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Now, goode God, if that it be thy wille,
THE PROLOGE OF THE MAUNCIPLES TALE.
Wot ye not wher ther stont a litel toun,
16931-As saith my Lord. “Opposite to this verse, in the margin of MS. c. 1, is written Kauntuar, which means, I suppose, that some Archbishop of Canterbury is quoted."—Tyrwhitt.
16932. In the MS. in which the Nun's Priest's Tale is followed by that of the Nun, sixteen lines are inserted here, which are given as follows by 'Tyrwhitt,
Sire Nonnes Preest, our hoste sayde anon,
But, sire, faire falle you for your tale.
Sayd to another, as ye shulen here. Whatever be the anthority of these lines, they are evidently imperfect at the end, and Tyrwhitt printed them as being so; but two MSS. which he examined gave the last of them thus,
“ Seide unto the nunne as ye shul heer." And added the following lines to fill up
the apparent vacuum,-
And began bire tale riht thus ful sobrely." 16934—Bob-up-and-doun. This appears to have been the popular name for the village of Harbledown, a short distance from Canterbury,
Under the Ble, in Caunterbury way?
which by its situation on a hill, and the ups and downs on the road, merits well such an appellation. It stands on the edge of the Ble, or Blean Forest, which was formerly celebrated for its wildness. Erasmus, in one of his colloquies, the Pilgrimage for religion's sake. describes this place exactly, when he tells us that, “ those who journey to London, not long after leaving Canterbury, find themselves in a road at once very hollow and narrow, and besides the banks on either side are su steen and abrupt that you cannot escape." See Mr. J. G. Nichols's translation of the Pilgrimage of Erasmus, p. 60.
16944—Do him come forth. Tyrwhitt observes on this,—“The common reading is-do him comfort. The alteration is material, not only as it gives a clearer sense, but as it intimates to us, that the narrator of a tale was made to come out of the crowd, and to take his place within hearing of the host, during his narration. Agreeably to this notion when the host calls upon Chaucer, ver. 13628, he says,
Approche nere, and loke up merily.
Now ware you, sires, and let this man have place. It was necessary that the host, who was to be "juge and reportour" of the tales (ver. 816), should hear them all distinctly. The others might hear as much as they could, or as they chose, of them. It would have required the lungs of a Stentor, to speak audibly to a company of thirty people, trotting on together in a road of the fourteenth century." We must, however, not take things too literally in the Canterbury Tales, for it is evident that the Manciples Tale, and the long discourse of the parson, would require more time than could be allowed by the distance between Harbledown and Canterbury, and we might suppose they proceeded very slowly, and such as listened to the tale kept round the speaker, and probably balted from time to time.
16948-to slepe by the morwe. “ This must be understood generally for the day-time ; as it was then afternoon."—Tyrwhitt.
Although it be nought worth a botel hay.
“Wel," quod the Maunciple,“ if that I may doon ease
16967--ganith, i.e., yawns. This is certainly a better reading than Tyrwhitt's galpeth. The Lausd. MS. reads goth.
16971-effecte. Tyrwhitt has enfecten which is perhaps the better reading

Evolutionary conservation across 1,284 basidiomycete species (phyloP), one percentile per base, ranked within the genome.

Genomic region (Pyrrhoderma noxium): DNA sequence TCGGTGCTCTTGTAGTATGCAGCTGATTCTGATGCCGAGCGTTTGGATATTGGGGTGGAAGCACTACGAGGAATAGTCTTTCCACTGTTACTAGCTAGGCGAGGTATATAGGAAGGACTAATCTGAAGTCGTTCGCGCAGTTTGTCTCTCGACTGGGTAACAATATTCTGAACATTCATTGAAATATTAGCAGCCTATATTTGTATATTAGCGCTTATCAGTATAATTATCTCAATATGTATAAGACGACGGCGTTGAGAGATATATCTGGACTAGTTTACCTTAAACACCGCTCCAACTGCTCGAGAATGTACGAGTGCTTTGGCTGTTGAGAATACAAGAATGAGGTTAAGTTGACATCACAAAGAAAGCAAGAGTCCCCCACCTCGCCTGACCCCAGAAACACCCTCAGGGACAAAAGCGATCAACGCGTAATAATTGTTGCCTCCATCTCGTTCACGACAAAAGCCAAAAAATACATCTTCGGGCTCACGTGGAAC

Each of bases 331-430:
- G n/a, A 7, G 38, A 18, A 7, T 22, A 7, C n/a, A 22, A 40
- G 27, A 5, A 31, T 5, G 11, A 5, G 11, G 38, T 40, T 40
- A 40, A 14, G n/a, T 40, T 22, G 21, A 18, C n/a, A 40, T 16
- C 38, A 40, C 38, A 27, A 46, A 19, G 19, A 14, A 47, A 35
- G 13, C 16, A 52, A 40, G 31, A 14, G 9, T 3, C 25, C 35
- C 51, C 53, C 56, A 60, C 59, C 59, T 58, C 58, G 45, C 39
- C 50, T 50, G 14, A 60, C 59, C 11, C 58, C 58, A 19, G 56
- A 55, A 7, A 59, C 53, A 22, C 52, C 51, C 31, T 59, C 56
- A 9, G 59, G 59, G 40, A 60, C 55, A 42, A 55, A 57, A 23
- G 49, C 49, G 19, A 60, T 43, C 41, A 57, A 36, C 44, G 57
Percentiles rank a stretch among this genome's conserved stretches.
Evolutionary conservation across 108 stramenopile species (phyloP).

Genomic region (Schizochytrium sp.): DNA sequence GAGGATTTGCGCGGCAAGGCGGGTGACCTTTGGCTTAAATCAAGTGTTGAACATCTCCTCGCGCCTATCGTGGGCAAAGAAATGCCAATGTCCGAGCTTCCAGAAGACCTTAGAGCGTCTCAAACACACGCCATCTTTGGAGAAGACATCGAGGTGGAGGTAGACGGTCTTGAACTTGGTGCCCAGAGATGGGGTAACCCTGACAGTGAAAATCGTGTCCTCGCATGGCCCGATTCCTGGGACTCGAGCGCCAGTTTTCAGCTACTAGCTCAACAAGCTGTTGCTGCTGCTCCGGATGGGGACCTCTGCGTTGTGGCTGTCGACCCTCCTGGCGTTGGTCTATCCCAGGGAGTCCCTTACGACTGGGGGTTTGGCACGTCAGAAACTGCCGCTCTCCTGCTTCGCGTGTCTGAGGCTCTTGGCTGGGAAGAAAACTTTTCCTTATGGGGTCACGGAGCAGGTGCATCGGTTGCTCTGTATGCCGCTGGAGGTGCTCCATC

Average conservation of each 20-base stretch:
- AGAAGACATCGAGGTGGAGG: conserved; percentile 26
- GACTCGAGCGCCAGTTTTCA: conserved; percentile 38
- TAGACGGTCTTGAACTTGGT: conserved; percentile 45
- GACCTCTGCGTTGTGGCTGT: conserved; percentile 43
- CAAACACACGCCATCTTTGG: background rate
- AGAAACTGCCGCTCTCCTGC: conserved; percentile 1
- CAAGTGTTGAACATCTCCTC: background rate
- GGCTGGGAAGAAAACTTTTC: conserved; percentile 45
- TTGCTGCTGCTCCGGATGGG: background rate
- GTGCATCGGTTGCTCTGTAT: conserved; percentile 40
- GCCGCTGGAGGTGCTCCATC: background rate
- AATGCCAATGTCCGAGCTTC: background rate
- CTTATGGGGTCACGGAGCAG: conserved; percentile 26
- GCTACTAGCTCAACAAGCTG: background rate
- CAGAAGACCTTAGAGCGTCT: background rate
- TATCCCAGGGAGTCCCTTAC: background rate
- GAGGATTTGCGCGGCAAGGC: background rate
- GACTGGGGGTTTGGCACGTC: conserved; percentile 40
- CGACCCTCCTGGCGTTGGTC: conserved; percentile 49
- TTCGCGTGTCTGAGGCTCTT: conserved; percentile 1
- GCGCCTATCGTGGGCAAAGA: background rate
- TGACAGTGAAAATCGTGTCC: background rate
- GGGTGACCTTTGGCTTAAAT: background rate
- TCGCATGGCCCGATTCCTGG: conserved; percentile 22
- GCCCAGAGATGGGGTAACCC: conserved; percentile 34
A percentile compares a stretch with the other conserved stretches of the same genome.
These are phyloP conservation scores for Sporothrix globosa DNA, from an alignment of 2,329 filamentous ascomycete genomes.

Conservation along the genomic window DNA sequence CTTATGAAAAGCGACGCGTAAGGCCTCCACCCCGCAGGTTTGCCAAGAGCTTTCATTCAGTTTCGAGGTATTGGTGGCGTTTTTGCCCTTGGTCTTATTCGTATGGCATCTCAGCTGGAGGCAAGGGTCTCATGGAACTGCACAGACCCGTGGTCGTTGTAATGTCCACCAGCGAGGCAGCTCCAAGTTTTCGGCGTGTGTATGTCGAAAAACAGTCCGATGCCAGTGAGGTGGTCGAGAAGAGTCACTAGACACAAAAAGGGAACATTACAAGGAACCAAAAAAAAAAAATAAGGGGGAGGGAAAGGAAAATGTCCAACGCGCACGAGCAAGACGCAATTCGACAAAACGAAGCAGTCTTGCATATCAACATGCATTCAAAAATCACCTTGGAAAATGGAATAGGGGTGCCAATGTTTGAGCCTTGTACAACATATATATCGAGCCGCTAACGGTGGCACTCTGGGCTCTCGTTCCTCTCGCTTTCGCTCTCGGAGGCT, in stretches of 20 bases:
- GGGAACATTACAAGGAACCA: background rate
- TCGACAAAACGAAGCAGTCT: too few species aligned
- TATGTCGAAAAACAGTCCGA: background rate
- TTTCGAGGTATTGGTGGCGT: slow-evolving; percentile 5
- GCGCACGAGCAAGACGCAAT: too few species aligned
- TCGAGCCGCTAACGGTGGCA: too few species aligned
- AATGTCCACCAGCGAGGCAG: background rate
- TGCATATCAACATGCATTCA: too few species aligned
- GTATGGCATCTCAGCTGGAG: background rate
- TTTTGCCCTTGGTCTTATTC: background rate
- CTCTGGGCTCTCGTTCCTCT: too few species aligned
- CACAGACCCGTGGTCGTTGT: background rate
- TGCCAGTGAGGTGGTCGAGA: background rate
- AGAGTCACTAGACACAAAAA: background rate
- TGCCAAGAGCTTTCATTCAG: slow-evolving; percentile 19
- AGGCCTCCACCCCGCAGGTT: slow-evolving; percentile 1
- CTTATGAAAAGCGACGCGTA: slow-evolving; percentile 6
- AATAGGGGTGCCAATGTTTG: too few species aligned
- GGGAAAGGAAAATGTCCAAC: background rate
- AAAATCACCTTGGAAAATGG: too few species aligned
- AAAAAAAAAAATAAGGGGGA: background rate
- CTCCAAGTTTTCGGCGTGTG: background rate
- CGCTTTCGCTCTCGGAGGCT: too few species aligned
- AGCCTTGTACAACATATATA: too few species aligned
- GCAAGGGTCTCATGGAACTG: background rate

Fy, stynkyng swyne! foule mot the falle!
ape, And that is whan men playen with a straw.”
And with his speche the Cook wax angry and wraw, And on the Maunciple bygan he nodde fast For lak of speche; and doun the hors him cast,
16980 Wher as he lay, til that men him up
16974—wol ye joust atte fan? Some MSS. read-van. The sense of both words is the same. “ The thing meant is the quintaine, which is called a fan or vane, from its turning round like a weathercock."Tyrwhitt.
16976-wyn of ape. “This is the reading of the best manuscripts, and I believe the true one. The explanation in the Gloss. of this and the preceding passage, from Mr. Speght, is too ridiculous to be repeated. Wine of ape I understand to mean the same as vin de singe in the old Calendrier des Bergiers, sign. 1. ii, b. The author is treating of physiognomy, and in his description of the four temperaments he mentions, among other circunstances, the different effects of wine upon them. The choleric, he says, a vin de lyon; cest a dire, quant a bien beu veult tanser, noyser, et battre-the sanguine, a vin de singe ; quant a plus beu tant est plus joyeux-in the same manner the phlegmatic is said to have vin de mouton, and the melancholic vin de porceau. I find the same four animals applied to illustrate the effects of wine in a little Rabbinical tradition, which I shall transcribe here from Fabric. Cod. Pseudepig. V. T. vol. i, p. 275. Vineas plantanti Noacho Satanam se junxisse memorant, qui, dum Noa vites plantaret, mactaverit apud illas ovem, leonem, simiam, et suem : quod principio potus vini homo sit instar ovis, vinum sumptum efficiat ex homine leonem, largius haustum mutet eum in saltantem simiam, ad ebrietatem infusum transformet illum in pollutam et prostratam suem. See also Gesta Romanorum, c. 159, where a story of the same purport is quoted from Josephus, in libro de casu rerum naturaliam."— Tyrwhitt.
To lift him up, and moche care and wo,
17010 Which he ryt on, than he schuld with me stryve. I wil not wrath him, al so mot I thrive ; That that I spak, I sayd it in my
bourde. And wite ye what? I have heer in a gourde A draught of wyn, is of a ripe grape,